I’ve also noticed that, despite originally thinking this journey would make me a badass, I don’t try to market myself. I don’t like to impress people with my adventure. Sometimes I wish I could avoid mentioning it at all. So when I’m buying camping supplies or a neighbor hears I’m a cyclist, I often downplay it. “Yeah, I’m doing a three day ride next week.” No mention of the 2,700 miles before that or the 5,000 more to go. Unless a friend is there and brags for me, it never even comes up.

That isn’t so much from a sense of humility (which I’m terrible at) but from sometimes just from fatigue. It can get tiring to tell your story all the time. If my purpose is to inspire, maybe I would do better to talk about it whenever I can. But I think my purpose is just to adventure.

3. Do you differentiate yourself from the homeless you see on your travels and are you wary of them?

Amazing question. I like the romantic idea of sitting down next to hobos and striking up a conversation with no barriers and no fear. The reality is a little different. They can see I have professional equipment and travel in a different way from them. I think they appreciate that I treat them as equals and will chat with them, but I don’t think I could be accepted as one of them. If I tried to stay in the jungle by a railroad yard I’d likely lose my equipment. My laptop is how I get my work done, and it’s tucked in a dry sack inside an $80 waterproof saddlebag. Hobos don’t carry that stuff.

On another level there’s my own hangup. I know I travel with a lifeline; if my trip becomes too dangerous, or too difficult, or I have a breakdown or an illness or a crisis, I place one phone call and someone who loves me is there. I can book a bus ticket to New Orleans anytime I decide to rest. When I talk to the homeless I feel this safety net hanging from me, like an invisible but conspicuous sign of class difference. I suspect that makes me more timid around them than I have to be.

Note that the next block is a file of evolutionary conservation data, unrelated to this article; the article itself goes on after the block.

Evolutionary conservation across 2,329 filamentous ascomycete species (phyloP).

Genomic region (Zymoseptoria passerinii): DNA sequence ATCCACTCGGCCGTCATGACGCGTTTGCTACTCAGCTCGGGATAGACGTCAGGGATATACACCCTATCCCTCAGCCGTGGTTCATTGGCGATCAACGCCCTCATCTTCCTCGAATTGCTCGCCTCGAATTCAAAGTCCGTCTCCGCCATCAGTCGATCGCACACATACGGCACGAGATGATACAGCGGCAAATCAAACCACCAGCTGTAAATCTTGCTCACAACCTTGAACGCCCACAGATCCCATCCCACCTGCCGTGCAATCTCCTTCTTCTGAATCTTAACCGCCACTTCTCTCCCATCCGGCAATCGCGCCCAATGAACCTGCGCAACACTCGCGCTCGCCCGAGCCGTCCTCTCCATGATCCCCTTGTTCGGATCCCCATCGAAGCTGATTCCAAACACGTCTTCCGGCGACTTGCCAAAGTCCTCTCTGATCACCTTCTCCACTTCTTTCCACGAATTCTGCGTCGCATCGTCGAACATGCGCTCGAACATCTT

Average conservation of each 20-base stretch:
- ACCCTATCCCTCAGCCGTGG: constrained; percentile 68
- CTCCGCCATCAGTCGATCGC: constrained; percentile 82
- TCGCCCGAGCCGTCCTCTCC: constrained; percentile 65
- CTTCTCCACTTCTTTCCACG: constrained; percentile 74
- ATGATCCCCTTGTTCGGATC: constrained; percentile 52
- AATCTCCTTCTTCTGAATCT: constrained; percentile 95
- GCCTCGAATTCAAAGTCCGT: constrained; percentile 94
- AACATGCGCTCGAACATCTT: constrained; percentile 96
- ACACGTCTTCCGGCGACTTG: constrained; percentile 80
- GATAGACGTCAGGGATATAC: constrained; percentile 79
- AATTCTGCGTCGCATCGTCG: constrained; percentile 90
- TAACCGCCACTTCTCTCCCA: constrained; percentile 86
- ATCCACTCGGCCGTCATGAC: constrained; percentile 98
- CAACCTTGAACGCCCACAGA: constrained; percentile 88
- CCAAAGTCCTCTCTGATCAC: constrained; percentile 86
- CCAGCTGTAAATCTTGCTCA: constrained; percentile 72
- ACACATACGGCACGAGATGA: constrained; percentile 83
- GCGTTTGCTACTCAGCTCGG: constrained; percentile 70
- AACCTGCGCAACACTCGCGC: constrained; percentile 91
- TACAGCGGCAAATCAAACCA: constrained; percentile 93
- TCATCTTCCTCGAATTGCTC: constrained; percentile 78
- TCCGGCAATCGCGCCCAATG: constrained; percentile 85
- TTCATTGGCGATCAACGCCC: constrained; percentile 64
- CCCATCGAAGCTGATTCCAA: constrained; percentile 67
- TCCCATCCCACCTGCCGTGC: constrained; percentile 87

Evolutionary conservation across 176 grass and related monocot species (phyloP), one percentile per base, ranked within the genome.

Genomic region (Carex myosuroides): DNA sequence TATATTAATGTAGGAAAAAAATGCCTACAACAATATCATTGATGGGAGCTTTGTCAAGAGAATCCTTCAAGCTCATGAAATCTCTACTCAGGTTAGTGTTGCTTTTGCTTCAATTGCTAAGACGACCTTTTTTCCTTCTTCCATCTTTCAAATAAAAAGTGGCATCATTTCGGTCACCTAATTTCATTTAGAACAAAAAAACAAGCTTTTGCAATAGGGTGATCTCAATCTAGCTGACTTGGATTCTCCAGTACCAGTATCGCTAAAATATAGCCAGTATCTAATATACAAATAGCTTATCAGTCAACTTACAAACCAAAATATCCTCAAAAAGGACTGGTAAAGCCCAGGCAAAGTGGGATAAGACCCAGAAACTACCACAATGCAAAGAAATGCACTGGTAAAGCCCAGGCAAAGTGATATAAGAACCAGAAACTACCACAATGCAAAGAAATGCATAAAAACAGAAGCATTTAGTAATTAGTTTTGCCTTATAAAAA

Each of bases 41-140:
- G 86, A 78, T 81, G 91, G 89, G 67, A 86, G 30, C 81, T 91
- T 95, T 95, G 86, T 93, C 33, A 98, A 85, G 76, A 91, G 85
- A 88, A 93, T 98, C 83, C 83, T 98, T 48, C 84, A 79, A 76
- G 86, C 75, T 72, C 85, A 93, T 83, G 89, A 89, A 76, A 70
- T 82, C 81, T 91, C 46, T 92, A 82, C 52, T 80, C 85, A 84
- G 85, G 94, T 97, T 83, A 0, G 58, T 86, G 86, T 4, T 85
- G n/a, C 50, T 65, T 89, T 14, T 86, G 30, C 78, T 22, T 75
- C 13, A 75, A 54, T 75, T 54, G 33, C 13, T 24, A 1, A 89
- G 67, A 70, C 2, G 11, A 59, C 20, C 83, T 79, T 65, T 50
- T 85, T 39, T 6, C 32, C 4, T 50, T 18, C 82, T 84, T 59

In Mexico I spent a lot of time practicing noticing the similarities between strangers and me, rather than what sets us apart. I need to do that more.

4. How good does your BS detector need to be?

Surprisingly not all that good. When someone is “off” you will feel it right away. It doesn’t take a lot of practice because you’ve been feeling it all your life. The tricky part is listening to it.

On the road, turn down companionship if anything feels off. It might not mean they’re going to rob you, it may just mean they’re going waste your time or make you angry. But trust it. Be rude if you have to. Better yet, just be firm.

One lady felt off to me but invited me to dinner with buffalo burgers. That sounded really, really good after 45 miles of hills. Plus maybe I could spend the night. She said she was going to the store and would swing back to get me right after. I waited hours and she never came. I was stupid to keep waiting but the prospect of food and shelter was too much. I ended up sleeping under a tree by the river.

If you’d like, you can ask me anything as well. Tomorrow I’ll have an update on the planning for the Trans-Mexico leg.

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Ask Me Anything, Primitivism, Religion

Does Outdoors Time Improve Priests?

Photo by Asaf Antman

 

Andrew asked me:

Thanks for your post on returning to the outdoors [here]… Do you think that contemporary priesthood should be more directly rooted to the outdoors? I think we often consider churches as the ‘house of God,’ but I also think that it would be more apt to say the whole planet is the house of God.